The New Hamburg Mennonite Relief Sale won’t take place as usual this May, but its beloved marquee attraction will continue on as originally planned, albeit on a new platform.
Ordinarily attended by hundreds at the New Hamburg Fairgrounds, the Mennonite Relief Sale’s quilt auction turns into a virtual event on May 30 from 10 am to 1 pm. As Mennonite Central Committee celebrates their 100th anniversary, they’ve curated 100 quilts to be auctioned off for this event.
Sheryl Bruggeling is the communications and events manager at Mennonite Central Committee and explained how the quilt auction will operate this year in the absence of the traditional sale.
“We were originally just going to a traditional online auction, which runs like a silent auction,” Bruggeling said. “But then Mike Fisher of Fisher Media came to us and said: ‘I can live stream your event’. So, we’re going to live stream and the auctioneer is going to be there in person, we’re going to share some stories about MCC and the impact of buying a quilt at the auction.”
While attendees won’t be able to see these quilts in-person, they can follow the sale through the live stream and place live bids just as they would at the fairgrounds.
Mennonite Central Committee estimates close to 10,000 people attend the relief sale every year, with close to 800 people in attendance for the quilt auction alone. One positive side effect of shifting the quilt auction online is it’s opened the sale to a whole new audience, with interest coming from as far away as Texas.
“The quilt committee tried to choose a wide breadth of types of quilts,” Bruggeling said. “We had a total of 181 that were donated. 100 are being sold at this live auction. They have also chosen 30 small quilts that will run as a traditional online silent auction, lap quilts and crib quilts and wall hangings. That still leaves us with 51 quilts, we are looking at all sorts of options to sell those.”
Every year, quilts are donated to the sale by a wide variety of people from across the region, with some quilters donating items for the sale for the last 30 years. “There is one woman from the UK who attended last year and was so impressed that she’s donated a quilt this year and shipped it over here,” Bruggeling said.
Countless hours go into knitting these arts of work, and some of these quilts are priced like a fine piece of art from a museum. One quilt even sold for $42,000 at the 2015 quilt auction, which was the “Threads of Africa” quilt purchased by Lens Mill Store.
Louise Hamilton, who is a full-time quilter and owns a quilting business in Mitchell made this year’s featured quilt at the auction. Her quilt is called the “Fire Island Hosta Queen” and the blue accents are a tribute to Hamilton’s late mother, Audrey.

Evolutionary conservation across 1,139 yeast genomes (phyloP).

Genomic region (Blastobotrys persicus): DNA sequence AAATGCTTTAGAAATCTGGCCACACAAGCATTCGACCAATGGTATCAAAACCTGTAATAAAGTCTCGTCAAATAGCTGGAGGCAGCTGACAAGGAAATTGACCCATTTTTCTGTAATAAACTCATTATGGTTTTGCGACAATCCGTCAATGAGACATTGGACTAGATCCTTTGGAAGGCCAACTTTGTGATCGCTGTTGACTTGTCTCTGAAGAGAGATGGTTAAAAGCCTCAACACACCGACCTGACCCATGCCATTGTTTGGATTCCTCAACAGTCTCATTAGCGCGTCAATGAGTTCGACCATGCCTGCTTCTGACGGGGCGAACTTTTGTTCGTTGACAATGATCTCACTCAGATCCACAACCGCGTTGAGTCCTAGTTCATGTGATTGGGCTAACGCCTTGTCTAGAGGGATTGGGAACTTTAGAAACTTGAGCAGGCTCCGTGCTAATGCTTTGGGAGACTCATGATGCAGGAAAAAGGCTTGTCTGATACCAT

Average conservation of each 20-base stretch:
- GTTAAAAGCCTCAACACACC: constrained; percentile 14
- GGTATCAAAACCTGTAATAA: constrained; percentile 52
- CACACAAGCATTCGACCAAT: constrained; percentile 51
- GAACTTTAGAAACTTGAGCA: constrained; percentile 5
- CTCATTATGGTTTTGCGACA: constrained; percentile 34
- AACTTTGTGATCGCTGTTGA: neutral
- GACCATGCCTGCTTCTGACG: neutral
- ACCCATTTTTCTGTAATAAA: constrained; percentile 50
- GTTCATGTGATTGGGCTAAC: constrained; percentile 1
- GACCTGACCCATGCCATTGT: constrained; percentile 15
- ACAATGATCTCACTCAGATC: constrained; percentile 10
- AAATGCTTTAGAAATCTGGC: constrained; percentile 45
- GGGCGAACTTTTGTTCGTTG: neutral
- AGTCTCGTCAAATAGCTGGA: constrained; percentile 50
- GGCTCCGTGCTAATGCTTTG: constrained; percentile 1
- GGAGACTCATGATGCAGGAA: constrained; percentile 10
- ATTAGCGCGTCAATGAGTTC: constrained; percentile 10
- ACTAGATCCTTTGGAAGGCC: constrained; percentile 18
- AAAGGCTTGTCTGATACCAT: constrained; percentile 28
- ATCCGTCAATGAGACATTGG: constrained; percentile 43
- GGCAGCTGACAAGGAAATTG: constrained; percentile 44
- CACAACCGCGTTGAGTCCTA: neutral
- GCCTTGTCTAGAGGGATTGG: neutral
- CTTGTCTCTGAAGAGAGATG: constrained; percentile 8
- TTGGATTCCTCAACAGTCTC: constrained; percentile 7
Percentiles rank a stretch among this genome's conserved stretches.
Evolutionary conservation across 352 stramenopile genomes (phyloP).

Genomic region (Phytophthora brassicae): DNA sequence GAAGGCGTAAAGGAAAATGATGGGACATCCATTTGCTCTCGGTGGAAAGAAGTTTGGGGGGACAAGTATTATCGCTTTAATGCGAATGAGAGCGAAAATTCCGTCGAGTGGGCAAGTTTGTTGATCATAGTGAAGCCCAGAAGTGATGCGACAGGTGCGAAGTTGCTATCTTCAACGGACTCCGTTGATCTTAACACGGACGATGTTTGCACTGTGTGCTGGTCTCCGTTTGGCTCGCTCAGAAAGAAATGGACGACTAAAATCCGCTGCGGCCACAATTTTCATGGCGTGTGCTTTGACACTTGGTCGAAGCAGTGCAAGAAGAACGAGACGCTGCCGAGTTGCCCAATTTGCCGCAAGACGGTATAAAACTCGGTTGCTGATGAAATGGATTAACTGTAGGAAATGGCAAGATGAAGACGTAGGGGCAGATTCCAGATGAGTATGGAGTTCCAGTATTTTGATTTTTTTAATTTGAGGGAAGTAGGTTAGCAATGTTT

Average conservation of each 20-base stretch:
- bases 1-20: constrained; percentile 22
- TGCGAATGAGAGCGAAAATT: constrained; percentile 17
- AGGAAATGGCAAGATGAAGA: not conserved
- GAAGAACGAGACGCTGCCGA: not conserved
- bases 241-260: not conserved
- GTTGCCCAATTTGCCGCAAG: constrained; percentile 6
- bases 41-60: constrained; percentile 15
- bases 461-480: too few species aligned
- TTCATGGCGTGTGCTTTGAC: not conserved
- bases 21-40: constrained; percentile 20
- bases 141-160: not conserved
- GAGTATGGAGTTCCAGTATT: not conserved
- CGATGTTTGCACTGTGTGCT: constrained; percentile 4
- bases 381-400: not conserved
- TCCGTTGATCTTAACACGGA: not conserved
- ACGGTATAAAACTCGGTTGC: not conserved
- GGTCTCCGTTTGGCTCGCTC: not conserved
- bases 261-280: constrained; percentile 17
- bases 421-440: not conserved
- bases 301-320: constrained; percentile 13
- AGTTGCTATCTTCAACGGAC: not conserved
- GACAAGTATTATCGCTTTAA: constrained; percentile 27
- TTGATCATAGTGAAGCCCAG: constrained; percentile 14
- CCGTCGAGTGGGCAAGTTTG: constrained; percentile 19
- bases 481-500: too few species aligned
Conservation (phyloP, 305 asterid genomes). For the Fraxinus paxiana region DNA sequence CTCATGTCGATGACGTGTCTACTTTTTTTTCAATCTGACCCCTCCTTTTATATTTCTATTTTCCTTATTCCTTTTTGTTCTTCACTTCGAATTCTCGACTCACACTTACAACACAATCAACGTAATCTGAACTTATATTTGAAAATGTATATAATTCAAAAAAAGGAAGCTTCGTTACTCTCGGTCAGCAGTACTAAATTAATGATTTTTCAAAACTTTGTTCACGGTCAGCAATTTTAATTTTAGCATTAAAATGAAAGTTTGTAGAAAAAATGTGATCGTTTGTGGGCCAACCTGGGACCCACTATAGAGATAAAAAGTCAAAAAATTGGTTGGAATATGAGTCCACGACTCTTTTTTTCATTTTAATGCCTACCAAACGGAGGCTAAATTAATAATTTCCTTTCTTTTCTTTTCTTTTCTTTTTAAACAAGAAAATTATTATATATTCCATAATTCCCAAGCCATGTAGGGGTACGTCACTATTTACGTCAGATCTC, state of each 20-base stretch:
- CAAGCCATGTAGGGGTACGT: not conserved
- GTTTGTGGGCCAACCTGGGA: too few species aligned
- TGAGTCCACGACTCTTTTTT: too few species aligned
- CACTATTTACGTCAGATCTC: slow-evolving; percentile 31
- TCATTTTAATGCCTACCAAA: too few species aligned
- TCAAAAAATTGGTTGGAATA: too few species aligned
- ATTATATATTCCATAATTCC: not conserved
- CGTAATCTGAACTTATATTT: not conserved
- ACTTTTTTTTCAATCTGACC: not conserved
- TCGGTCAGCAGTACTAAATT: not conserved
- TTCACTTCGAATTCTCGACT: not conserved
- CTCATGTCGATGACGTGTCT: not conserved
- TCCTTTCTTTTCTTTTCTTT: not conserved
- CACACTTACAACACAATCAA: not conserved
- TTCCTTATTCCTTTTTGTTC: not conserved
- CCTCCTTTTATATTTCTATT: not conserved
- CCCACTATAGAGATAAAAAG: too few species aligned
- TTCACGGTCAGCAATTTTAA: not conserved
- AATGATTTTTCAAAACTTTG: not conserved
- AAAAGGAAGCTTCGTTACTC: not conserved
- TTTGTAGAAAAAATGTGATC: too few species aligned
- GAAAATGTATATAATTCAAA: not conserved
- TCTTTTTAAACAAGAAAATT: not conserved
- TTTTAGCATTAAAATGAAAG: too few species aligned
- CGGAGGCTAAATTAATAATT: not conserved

Another quilt to keep an eye on is the “Underground Railroad Sampler”, which provides a fascinating piece of history to the prospective buyer of this woven treasure.
“The patches provide a message regarding the underground railroad quilt code,” Bruggeling said. “Back in those days, the quilts would be hung up and they would mean something to the fleeing slaves and it would tell them where to go.”
For the time being, Mennonite Central Committee has postponed the New Hamburg Relief Sale until later this fall. Like most public events, Bruggeling said the sale will adapt to the recommended guidelines for public outings, which means the event will look and operate differently down the road.
“We’re looking at setting up an online store, so that people can order their food in advance so that would limit the contact,” Bruggeling said. “As well as we’re hoping to give most venues where it makes sense, the option to do electronic payment, which would eliminate a lot of cash changing hands. We’re looking at Plexiglass barriers, masks, the PPE equipment that we’re all getting accustomed to now.”
Besides the New Hamburg Mennonite Relief Sale, Mennonite Central Committee operates six thrift shops within Ontario, with local branches in Kitchener, New Hamburg and Elmira. Last week, MCC’s thrift stores began accepting donations again on a limited basis.Locally, Mennonite Central Committee encourages residents in Waterloo Region to help feed neighbours and friends through the “Extend Your Cupboard” campaign. Monetary donations help provide critical food items to the most vulnerable people in the community. Proceeds provide simple food staples like bread, milk, produce and pantry items.